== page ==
Big pharmaceutical companies reportedly plan to recoup portions of opioid crisis settlement payouts via tax deductions this year. Thousands of lawsuits from individuals and governments have challenged opioid manufacturers and distributors for their roles in the deaths of an estimated 70,000 people from addiction each year. Four of those pharmaceutical companies — manufacturer Johnson & Johnson and distributors McKesson, Cardinal Health and Amerisource-Bergen — are in talks to pay a combined $26 billion to settle many of those cases. But as their financial records reportedly indicate, they're planning to claim tax deductions from those payouts this year and bring back around $1 billion each. Tax laws usually prevent companies from deducting legal costs, and the IRS may also end up challenging the companies' deductions. But the deductions may work through the $2 trillion CARES Act, which opened up billions of dollars in tax breaks to companies regardless of pandemic suffering. [The Washington Post]

5.

Myanmar protests enter 2nd week

Myanmar's anti-coup protest movement entered its second week Saturday, as demonstrators once again took to the street in defiance of the country's military junta. Over the course of the week, authorities have become more aggressive in their efforts to break up the rallies — per The Associated Press, there have been reports of night raids, in which security forces have tried to seize people from their homes during curfew hours, though in several cases a large number of neighbors reportedly rushed to the scene to prevent the arrests. On Saturday, Myanmar's military issued arrest warrants for seven well-known protesters, calling on people to inform the police should they spot any of them and threatening anyone who shelters them. "I am so proud to have a warrant issued," Ei Pencilo, one of the protesters, wrote to her 1.6 million Facebook followers. "Catch me if you can." [The Associated Press, Reuters]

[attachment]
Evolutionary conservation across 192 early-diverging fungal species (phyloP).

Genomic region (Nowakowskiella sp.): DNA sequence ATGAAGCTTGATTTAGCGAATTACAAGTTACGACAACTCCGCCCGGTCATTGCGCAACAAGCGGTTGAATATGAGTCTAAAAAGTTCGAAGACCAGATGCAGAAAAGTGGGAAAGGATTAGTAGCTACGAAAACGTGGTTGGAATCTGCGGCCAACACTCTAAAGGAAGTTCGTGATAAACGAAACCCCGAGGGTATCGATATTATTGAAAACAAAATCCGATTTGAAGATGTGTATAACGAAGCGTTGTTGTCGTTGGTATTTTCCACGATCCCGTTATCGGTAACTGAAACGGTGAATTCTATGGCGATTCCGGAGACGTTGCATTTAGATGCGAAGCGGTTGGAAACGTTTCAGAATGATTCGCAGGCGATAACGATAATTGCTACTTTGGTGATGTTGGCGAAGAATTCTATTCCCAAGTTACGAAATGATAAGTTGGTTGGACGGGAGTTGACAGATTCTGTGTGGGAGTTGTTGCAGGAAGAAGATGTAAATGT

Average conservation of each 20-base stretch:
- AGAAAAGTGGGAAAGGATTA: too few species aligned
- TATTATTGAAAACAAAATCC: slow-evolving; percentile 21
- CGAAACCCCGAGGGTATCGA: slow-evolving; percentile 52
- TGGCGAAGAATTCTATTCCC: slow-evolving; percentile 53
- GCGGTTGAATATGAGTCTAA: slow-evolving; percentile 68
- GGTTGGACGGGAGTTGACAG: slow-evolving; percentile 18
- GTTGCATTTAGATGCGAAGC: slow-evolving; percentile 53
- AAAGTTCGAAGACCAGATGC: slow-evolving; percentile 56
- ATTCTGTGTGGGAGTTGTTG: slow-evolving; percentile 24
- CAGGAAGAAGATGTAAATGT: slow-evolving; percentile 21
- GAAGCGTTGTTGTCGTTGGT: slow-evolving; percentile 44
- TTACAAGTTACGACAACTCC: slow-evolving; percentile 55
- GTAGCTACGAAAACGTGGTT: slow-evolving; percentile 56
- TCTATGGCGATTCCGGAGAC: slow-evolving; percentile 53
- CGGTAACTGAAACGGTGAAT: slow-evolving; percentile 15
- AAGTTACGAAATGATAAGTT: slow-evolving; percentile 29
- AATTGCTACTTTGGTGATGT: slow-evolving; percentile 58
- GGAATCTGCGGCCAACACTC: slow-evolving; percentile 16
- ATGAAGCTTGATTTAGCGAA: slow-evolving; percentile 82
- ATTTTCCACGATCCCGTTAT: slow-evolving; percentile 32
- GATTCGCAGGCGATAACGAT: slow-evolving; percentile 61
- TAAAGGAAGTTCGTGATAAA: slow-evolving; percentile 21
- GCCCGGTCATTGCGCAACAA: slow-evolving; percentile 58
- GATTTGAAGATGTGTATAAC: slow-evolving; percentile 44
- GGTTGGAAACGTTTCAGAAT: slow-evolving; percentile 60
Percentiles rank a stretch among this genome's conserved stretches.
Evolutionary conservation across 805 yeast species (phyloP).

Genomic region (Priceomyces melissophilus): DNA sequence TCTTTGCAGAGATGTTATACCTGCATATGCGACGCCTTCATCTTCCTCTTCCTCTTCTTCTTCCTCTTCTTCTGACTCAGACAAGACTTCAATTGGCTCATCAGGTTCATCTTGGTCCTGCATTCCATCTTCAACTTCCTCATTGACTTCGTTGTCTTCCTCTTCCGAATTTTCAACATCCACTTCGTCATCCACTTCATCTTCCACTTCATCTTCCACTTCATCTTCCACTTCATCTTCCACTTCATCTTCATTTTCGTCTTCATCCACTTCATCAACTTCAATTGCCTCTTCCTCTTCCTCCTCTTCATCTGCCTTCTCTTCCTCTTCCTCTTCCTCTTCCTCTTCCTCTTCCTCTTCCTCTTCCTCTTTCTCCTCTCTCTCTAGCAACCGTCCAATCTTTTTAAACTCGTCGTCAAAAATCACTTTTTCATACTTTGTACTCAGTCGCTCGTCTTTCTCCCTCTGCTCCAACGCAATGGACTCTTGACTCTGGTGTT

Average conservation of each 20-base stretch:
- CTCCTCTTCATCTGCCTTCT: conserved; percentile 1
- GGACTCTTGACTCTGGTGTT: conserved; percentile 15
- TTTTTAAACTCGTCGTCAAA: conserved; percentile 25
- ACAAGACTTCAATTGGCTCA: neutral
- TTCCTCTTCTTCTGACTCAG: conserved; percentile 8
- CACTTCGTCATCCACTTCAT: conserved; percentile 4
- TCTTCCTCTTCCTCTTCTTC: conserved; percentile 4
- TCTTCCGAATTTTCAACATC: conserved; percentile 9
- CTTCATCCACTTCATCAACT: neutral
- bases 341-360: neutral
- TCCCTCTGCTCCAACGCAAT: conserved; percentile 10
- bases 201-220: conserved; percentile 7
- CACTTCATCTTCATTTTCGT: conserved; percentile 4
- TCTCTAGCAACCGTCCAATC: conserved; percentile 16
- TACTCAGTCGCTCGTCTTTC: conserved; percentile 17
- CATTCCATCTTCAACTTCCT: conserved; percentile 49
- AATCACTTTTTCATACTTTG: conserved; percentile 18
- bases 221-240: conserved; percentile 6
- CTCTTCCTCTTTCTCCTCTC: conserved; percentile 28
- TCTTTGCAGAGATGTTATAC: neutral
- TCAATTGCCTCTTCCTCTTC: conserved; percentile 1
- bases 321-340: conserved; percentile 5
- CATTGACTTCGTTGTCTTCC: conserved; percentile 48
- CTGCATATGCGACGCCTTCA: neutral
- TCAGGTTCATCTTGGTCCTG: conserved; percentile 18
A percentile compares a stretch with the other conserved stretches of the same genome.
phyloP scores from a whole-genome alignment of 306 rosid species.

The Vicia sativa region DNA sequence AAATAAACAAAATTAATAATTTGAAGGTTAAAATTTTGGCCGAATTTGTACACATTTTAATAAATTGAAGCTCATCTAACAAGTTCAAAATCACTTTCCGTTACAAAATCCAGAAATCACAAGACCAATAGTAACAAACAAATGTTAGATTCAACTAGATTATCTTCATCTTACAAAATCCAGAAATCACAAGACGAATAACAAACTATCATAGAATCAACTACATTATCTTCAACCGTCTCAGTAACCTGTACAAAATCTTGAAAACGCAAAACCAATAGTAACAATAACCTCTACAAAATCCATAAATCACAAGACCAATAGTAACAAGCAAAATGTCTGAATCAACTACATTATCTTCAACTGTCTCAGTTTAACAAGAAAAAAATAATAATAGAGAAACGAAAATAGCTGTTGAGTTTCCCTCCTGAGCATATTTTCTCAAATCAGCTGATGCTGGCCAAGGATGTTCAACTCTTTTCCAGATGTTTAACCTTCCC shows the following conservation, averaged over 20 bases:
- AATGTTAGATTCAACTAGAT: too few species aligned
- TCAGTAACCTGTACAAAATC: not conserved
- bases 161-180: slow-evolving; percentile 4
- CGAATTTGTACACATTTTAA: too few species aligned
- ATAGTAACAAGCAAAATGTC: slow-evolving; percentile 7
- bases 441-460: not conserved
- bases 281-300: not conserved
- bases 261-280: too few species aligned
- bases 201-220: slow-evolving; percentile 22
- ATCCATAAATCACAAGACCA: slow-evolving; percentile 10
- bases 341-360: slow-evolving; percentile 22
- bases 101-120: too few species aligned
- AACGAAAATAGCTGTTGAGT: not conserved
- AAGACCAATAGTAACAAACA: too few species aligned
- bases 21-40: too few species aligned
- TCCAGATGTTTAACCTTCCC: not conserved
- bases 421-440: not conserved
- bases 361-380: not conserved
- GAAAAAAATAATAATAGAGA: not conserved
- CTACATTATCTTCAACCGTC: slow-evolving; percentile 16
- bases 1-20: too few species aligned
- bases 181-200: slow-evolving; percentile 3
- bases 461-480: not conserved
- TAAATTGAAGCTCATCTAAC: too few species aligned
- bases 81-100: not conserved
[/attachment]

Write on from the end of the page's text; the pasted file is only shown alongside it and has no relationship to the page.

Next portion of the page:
6.

Cuomo faces bipartisan backlash after aide's admission about COVID-19 nursing home data

New York Gov. Andrew Cuomo (D) is facing bipartisan criticism after a top aide reportedly acknowledged withholding data on COVID-19 deaths in nursing homes amid concerns it was "going to be used against us." Cuomo aide Melissa DeRosa privately told state lawmakers on Wednesday that after the governor's administration was asked by the Department of Justice for information regarding the COVID-19 death toll in New York nursing homes, "basically, we froze." Democratic state senators, Alessandra Biaggi and Andrew Gounardes, were among the New York lawmakers to criticize Cuomo, while Rep. Elise Stefanik (R-N.Y.) alleged the revelation amounts to a "stunning and criminal abuse of power." [The Week]

7.

Former ECB chief sworn in as Italy's new prime minister